James J. McCullagh allegedly lied to OSHA, told workers to lie as well
June 19, 2015
The owner of a Pennsylvania roofing company was indicted by the U.S. Attorney's office in Philadelphia with making false statements, obstructing justice and willfully violating OSHA fall protection standards in connection with the fatal fall of an employee in June 2013.
OSHA finds 50 violations at Alfa Laval facility, many of them repeat
June 5, 2015
Alfa Laval Inc. faces $477,900 in proposed penalties after OSHA inspections discovered dozens of serious workplace safety violations, five of which were identified in previous inspections. Federal investigators found five repeated and 45 serious violations on a range of health and safety issues at the company's Broken Arrow facility, including inadequate protection of workers from machinery, a lack of respiratory equipment and training for hazardous chemicals.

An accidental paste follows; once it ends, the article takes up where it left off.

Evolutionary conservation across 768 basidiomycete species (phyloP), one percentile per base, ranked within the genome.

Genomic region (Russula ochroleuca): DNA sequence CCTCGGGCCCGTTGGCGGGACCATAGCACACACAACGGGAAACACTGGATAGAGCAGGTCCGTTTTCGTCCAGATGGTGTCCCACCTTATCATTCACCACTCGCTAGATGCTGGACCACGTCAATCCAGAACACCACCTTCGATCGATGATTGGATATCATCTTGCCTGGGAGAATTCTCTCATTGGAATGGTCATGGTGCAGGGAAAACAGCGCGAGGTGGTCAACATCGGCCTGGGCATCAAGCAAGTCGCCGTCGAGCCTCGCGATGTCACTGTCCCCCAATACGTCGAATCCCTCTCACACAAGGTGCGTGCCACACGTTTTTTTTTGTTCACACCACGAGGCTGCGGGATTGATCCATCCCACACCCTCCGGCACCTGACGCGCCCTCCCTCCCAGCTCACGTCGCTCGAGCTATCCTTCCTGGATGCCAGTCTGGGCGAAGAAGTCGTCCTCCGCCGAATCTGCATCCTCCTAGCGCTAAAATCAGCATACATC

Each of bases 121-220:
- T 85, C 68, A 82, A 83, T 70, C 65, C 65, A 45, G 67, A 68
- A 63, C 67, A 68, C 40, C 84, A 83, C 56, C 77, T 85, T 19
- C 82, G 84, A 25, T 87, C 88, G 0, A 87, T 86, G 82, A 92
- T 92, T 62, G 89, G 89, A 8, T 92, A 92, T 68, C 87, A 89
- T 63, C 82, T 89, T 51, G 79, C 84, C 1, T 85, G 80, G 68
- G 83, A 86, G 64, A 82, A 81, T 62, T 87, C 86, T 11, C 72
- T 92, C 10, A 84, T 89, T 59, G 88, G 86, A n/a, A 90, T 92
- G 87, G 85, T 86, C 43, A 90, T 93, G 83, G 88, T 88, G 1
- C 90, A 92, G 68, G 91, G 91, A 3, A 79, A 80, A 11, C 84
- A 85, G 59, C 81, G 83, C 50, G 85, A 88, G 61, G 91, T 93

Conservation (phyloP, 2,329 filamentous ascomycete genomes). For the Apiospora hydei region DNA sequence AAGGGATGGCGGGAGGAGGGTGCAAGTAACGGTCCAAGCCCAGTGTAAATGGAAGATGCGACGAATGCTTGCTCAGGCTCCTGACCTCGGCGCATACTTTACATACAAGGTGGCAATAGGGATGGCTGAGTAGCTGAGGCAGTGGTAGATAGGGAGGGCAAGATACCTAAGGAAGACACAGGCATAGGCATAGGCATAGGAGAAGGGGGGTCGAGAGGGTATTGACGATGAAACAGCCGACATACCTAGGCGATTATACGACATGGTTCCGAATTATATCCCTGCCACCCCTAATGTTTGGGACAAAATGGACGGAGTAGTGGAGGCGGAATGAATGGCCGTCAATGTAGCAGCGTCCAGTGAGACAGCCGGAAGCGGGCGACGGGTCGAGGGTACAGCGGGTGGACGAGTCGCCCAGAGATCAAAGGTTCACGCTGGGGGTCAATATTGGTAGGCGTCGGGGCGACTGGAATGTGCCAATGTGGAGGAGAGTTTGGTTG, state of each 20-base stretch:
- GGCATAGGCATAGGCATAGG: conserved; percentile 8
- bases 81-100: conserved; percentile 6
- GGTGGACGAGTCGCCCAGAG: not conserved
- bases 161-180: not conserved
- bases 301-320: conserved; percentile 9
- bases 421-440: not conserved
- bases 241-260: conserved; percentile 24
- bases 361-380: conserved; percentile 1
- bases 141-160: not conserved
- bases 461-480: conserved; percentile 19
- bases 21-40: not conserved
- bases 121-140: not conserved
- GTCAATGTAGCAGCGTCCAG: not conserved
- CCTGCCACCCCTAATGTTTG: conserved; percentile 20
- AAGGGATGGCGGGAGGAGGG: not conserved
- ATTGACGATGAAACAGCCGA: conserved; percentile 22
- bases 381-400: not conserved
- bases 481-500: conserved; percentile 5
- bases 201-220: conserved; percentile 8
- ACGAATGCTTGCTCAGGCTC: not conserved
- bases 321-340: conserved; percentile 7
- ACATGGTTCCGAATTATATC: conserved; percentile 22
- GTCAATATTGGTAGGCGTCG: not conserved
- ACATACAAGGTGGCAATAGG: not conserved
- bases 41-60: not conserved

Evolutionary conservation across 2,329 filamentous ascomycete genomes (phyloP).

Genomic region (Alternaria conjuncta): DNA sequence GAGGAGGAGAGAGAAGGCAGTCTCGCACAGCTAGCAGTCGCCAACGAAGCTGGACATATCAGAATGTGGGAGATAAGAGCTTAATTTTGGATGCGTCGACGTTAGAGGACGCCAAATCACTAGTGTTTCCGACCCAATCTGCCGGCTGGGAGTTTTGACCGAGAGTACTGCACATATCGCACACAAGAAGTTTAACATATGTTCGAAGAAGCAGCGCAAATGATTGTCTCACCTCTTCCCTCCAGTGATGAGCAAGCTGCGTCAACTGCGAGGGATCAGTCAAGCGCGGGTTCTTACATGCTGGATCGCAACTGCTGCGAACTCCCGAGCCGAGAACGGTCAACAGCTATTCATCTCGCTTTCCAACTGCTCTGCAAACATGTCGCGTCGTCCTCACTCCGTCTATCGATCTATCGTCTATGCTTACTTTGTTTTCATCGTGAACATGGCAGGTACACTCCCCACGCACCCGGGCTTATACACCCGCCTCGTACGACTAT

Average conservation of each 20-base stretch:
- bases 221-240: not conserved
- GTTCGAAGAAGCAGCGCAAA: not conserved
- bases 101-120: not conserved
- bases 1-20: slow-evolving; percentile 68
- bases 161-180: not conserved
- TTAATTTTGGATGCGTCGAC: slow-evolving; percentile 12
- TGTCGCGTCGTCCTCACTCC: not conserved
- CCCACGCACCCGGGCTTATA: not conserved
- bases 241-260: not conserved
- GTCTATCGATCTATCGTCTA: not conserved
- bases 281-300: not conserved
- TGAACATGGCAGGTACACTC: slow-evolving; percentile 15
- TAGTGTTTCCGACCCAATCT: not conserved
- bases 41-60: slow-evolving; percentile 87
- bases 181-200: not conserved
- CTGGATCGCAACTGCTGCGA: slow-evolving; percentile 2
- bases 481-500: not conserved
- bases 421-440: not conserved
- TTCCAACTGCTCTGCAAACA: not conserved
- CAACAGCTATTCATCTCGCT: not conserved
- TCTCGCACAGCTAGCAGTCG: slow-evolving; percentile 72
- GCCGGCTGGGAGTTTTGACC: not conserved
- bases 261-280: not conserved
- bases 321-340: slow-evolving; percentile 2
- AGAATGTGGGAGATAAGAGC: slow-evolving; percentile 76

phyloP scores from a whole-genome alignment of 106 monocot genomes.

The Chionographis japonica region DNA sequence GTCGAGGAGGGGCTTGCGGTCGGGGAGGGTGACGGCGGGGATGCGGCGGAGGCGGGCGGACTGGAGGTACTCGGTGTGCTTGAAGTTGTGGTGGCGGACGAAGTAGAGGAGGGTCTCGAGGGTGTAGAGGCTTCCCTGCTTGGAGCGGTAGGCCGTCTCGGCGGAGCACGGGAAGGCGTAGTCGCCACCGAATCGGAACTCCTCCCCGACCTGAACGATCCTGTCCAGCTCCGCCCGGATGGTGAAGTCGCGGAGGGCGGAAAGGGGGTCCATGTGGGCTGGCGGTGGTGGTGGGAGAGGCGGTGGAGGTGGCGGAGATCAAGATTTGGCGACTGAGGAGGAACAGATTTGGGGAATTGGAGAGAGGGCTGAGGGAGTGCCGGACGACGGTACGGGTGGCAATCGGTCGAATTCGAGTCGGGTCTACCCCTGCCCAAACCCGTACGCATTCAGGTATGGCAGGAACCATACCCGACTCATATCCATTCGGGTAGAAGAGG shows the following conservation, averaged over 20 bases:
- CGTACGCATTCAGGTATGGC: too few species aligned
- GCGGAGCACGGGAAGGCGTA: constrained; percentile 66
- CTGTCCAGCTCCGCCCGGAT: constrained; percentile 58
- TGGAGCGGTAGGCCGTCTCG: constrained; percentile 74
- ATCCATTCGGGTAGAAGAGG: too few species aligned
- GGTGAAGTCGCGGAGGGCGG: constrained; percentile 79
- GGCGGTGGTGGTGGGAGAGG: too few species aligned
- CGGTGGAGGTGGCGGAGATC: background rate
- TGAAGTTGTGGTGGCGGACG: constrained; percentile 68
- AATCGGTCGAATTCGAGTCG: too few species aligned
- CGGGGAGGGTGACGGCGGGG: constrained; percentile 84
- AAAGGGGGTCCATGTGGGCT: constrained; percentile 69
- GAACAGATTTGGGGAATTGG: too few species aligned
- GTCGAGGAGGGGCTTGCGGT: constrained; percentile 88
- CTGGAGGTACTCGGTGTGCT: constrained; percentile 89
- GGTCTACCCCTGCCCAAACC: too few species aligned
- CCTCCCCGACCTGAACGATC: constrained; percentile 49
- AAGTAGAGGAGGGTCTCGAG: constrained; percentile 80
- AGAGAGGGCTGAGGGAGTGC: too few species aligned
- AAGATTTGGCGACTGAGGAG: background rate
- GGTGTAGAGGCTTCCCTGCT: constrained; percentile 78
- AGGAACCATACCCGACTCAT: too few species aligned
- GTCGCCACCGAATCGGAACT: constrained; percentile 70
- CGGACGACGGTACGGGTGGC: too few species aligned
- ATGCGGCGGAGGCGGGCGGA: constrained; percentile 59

As of June 1, chemical manufacturers, importers, distributors and employers are required to provide a common approach to classifying chemicals and communicating hazard information on labels and safety data sheets.
Violations related to electrical hazards led to 2,192 citations (from 1,681 OSHA inspections) and a total of $2,817,950 in penalties in 2014, making 1910.303 the eighth most frequently cited standard, according to the agency.
A foundry, its owner and three members of its safety consultant company have been found in criminal contempt by U.S. District Judge Beth Phillips after disobeying a court order to allow federal inspectors to investigate a report of an employee at the foundry with an elevated blood lead.
Do I Report Heart Attacks? Do I have to report a work-related fatality or in-patient hospitalization caused by a heart attack? Yes, your local OSHA Area Office director will decide whether to investigate the event, depending on the circumstances of the heart attack.
Workers welding stainless steel and other alloy steels containing chromium metal at a Wisconsin bulk storage tank manufacturer were exposed to hazardous levels of hexavalent chromium, which can cause lung cancer and respiratory, eye and skin damage.